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October 3, 2018
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Python Convert String to Int

Converting Data Types in Python 3

 

Data types, in Python 3, like in the most programming languages, are used to define the type of values you can assign to one particular entity.

In order to achieve your goals when creating a complex software or a short script, you may need to convert one data type into another. Most likely, this is the reason you are here.

Let’s go through the most important data types in Python 3:

 

Numbers can be integers (5 and 7), floats (2.1 and 6.4), fractions (3/6 and 5/15), or even complex numbers.

Strings are sequences of Unicode characters, like a HTML document.

Lists are ordered sequences of values.

Tuples are ordered, immutable sequences of values.

Sets are unordered bags of values.

Dictionaries are unordered bags of key-value pairs.

Bytes and byte arrays, like a jpeg image file.

Booleans are only True or False.

 

Where it makes sense, some data type can be converted into anther ones.

 

Numbers

When it comes to numbers, we’ll talk about 2 types: integers and floats. Python 3 has an embedded to easily convert integers into floats and the other way around.

 

float(42) – this will convert the integer 42 into the float 42.0.

***

i = 42

print(float(i))

Output:

42.0

***

 

int(32.0) – this will convert the float 32.0 into the integer 32.

***

x = 32.0

print(int(x))

Output:

32

***

Important: The int function does not round up to the closest integer, it just removes everything after the period.

***

z = 37.9

print(int(z))

Output:

37

***

 

A big change in Python 3 vs Python 2 is that when doing a division, you will get a float as a result. In Python 2 you get an int.

***

b = 7 / 2

print(b)

Output:

3.5

***

 

Strings

If you want python convert string to int (integer) then this can be done very easily.

A string can contain any character – numbers, letters, symbols, etc.

You can define a string by placing its value between quotes:

***

s = ‘proxy’

print(s)

Output:

proxy

***

 

The function str converts a number or a the value of a variable into a string when converting a string to int.

***

print(str(8))

Output:

8

 

f = 8

print(str(f))

Output:

8

***

A string can not be used in mathematical operations. Example:

***

person = “John”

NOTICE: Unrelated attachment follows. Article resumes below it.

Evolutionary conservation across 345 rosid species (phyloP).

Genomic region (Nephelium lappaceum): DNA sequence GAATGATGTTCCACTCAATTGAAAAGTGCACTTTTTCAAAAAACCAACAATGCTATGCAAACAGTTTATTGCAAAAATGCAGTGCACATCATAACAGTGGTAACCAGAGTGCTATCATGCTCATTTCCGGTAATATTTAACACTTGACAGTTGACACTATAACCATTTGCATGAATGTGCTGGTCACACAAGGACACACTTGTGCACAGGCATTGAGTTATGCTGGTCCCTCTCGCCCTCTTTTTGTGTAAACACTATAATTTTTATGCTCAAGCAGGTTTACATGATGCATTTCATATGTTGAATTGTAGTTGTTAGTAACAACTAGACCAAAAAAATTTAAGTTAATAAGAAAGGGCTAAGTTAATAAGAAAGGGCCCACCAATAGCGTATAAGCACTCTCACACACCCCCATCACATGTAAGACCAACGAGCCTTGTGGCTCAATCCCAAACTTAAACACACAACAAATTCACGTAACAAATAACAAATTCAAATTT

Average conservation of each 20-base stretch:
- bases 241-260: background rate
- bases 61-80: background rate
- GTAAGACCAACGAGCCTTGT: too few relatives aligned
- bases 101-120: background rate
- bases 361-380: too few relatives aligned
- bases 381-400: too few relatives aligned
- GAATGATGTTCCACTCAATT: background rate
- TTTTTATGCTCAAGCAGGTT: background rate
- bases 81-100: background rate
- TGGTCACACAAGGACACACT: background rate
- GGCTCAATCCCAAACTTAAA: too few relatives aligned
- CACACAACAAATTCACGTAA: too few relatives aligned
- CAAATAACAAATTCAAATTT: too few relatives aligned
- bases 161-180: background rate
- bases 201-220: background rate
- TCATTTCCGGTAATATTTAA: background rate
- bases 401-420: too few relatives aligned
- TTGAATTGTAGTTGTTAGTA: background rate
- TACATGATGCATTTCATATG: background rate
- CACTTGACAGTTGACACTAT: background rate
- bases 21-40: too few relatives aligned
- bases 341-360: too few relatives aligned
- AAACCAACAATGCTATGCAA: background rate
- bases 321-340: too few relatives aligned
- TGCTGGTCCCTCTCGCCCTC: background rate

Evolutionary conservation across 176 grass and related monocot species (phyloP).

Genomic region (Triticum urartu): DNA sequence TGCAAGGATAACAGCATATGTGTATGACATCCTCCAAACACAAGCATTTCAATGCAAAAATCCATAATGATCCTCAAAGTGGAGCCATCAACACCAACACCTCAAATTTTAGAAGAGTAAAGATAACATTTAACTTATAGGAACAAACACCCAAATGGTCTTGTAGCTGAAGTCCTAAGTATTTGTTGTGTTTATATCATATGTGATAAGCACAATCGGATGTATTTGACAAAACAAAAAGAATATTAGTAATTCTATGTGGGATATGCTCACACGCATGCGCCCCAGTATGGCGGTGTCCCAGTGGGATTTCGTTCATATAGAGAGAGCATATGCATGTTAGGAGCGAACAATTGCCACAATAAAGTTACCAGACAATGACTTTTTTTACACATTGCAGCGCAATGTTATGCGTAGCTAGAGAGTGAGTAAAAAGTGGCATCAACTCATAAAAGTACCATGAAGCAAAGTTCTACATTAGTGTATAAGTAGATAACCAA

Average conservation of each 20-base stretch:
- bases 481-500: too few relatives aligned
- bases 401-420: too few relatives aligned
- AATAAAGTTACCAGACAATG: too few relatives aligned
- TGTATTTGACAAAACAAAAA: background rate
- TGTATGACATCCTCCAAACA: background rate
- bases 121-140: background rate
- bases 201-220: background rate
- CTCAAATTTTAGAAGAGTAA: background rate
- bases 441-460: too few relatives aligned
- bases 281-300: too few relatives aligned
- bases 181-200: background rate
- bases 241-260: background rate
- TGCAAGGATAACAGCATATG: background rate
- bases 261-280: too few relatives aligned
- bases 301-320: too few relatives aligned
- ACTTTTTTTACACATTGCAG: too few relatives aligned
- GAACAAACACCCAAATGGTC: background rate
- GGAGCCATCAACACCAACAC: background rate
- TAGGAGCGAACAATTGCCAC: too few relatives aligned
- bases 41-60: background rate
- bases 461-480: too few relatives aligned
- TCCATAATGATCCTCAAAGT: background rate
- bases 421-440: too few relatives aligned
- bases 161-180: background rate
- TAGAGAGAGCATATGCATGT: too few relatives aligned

money = 20

currency = dollars

print(person + “ has ” + money + currency)

– will generate an error:

Output:

TypeError: Can’t convert ‘int’ object to str implicitly

– while using the str function:

person = “John”

money = 20

currency = dollars

print(person + “ has ” + str(money) + currency)

– will echo

Output:

John has 20 dollars

***

 

Converting a float to a string will keep the exact text (value) of the float:

***

person = “Diana”

height = 5.6

print(person + “ is ” + str(height) + “ feet ” + “ tall ”)

Output:

Diana is 5.6 feet tall

***

 

 

The same goes for converting string to integers or floats:

***

person = “Tom”

wallet1 = “11.5”

wallet2 = “23.3”

total = float(wallet1) + float(wallet2)

currency = “dollars”

print(person + “ has two wallets. The total amount of money is “ + total)

Output:

Tom has two wallets. The total amount of money is 34.8

***

Important! If you try to convert a decimal value in a string to an integer using the int function, you will receive an error.

 

Lists and tuples

 

Both lists and tuples are ordered sequences of values. The difference between them is that tuples have the immutable attribute. This means the order of the elements can NOT be changed.

A tuple is presented exactly as a list, except that the whole set of elements is between parentheses, instead of square brackets.

list:

services = [‘proxy’, ‘socks5’, ‘proxies’, ‘socks’]

tuple:

services = (‘proxy’, ‘socks5’, ‘proxies’, ‘socks’)

so, converting a list to a tuple would be:

***

services = [‘proxy’, ‘socks5’, ‘proxies’, ‘socks’]

print(tuple(services))

Output:

(‘proxy’, ‘socks5’, ‘proxies’, ‘socks’) #notice the parentheses

***

 

Strings can also be converted to tuples, due to the fact that we can iterate through strings:

***

print(tuple(‘proxy’))

Output:

(‘p’, ’r’, ’o’, ‘x’, ‘y’)

***

 

Based on the same rule, integers and floats can NOT be converted to tuples, as you can not iterate through them.

 

The same methods are used for converting to lists.

From tuples:

***

services = (‘proxy’, ‘socks5’, ‘proxies’, ‘socks’)

print(list(services))

Output:

[‘proxy’, ‘socks5’, ‘proxies’, ‘socks’]

***

 

From strings:

***

print(list[‘socks5’])

Output:

[‘s’, ’o’, ’c’, ‘k’, ‘s’, ‘5’]

***

 

Being able to convert between data types is a great advantage when writing software, especially when the programming language has sophisticated, but easy to use embedded methods which can spare you from writing multiple code lines.

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